And these systems must show the tangible benefits that come from this participation, namely accurate recommendations that reflect a deep understanding of the individual, not the ability to group people into cut-and-dried categories. After all, there’s nothing more disappointing than a wrong recommendation, or having to navigate scores of inappropriate recommendations for horror films just because you’re hooked on Twilight and enjoy vampire-themed, romance movies.
Moving forward, personalization is not just a feature of what providers offer. Soon it will sit at the center of everything they do.
A key driver will be Social TV – the extension of social media into the discovery, viewing, and interaction around television. Social TV is more than a pastime; it’s fast gaining traction to be the next megatrend.
In May 2010, Social TV was named one of the 10 most important emerging technologies by the MIT Technology Review. It harnesses the relationships we already have in social media websites such as Facebook and Twitter to inspire people to connect with entertainment, like movies and TV. It also allows people to share their feelings about what they watch – while they watch it.
Social TV also enables social exchange, allowing friends and followers to read updates posted on social networks such as Twitter and draw from these to decide what programs they themselves might also enjoy. Think of it as a new kind of content recommendation that people will consider because it comes directly from people they know or whose taste they respect.
And let’s not forget the ability of social media to make TV viewing social again. It used to be that families and friends sat down in front of the TV set at the same time every week to enjoy a popular sitcom and then spend hours talking about the best scenes or what made them laugh most. The advent of the Internet, the rise of the DVR and the advance of connected devices – platforms that allow people to place shift their viewing and schedule their content consumption — have changed this routine forever.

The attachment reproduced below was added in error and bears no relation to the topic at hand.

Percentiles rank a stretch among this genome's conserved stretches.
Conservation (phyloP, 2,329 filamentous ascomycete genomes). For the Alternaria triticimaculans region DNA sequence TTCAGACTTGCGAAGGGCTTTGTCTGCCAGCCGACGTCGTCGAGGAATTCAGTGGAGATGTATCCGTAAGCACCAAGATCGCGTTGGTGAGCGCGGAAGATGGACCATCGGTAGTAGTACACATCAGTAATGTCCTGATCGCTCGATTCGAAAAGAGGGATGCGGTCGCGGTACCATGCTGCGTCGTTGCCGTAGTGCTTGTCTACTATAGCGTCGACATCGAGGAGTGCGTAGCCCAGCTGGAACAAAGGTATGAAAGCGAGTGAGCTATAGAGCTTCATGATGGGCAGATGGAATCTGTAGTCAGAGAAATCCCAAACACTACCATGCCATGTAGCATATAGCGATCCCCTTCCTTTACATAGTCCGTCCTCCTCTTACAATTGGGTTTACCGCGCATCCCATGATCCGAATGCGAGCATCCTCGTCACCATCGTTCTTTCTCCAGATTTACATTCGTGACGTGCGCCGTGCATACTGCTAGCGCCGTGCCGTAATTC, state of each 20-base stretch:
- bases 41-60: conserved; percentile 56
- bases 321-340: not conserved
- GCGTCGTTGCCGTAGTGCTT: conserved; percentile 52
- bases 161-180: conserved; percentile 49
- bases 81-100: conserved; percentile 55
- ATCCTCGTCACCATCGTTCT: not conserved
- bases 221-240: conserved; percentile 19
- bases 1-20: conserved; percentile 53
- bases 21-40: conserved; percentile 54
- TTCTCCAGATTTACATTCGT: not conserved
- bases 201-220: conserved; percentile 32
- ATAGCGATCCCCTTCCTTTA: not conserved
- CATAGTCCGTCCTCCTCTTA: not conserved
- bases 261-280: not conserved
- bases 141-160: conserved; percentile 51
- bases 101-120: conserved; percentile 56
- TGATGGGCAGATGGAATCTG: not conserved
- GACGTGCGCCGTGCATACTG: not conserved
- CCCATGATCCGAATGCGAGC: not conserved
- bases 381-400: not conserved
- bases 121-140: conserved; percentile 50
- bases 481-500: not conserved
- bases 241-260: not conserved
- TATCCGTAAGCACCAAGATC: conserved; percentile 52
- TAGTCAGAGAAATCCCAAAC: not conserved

Thus, Social TV puts the tools in our hands to contribute to the discussion around TV programs – any time it suits us. We can also connect with friends, followers and people we trust to find out what shows they watch or record as a means of discovering new content we’re sure to like.
Against this backdrop, it’s easy to imagine new business models that will deliver new levels of interaction across screens and across the ecosystem. We have already seen consumers move away from buying DVDs to renting movies instead (both in physical and digital forms). Riding this wave Netflix already provides its library to subscribers across a variety of devices including connected TVs, Blu-Ray players, game consoles, and iPads. With players including Hulu, Sling Media and Sony jumping on the bandwagon, it’s a given that 2011 will see multi-platform content services break on to the mainstream where people will harness Social TV to spread the word.
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Editor’s note: Patrick Kennedy is the CEO of Sidebar, Inc., a company providing multi-platform personalization and recommendation. Sidebar’s Smart Menu platform acts as a cloud-based brain that analyzes behaviors to learn how each user consumes content differently on each of their devices and makes recommendations contextual to those devices. In addition, Sidebar offers a Smart Messaging tool that harnesses text messaging to create (and continue) interaction between the provider and subscriber.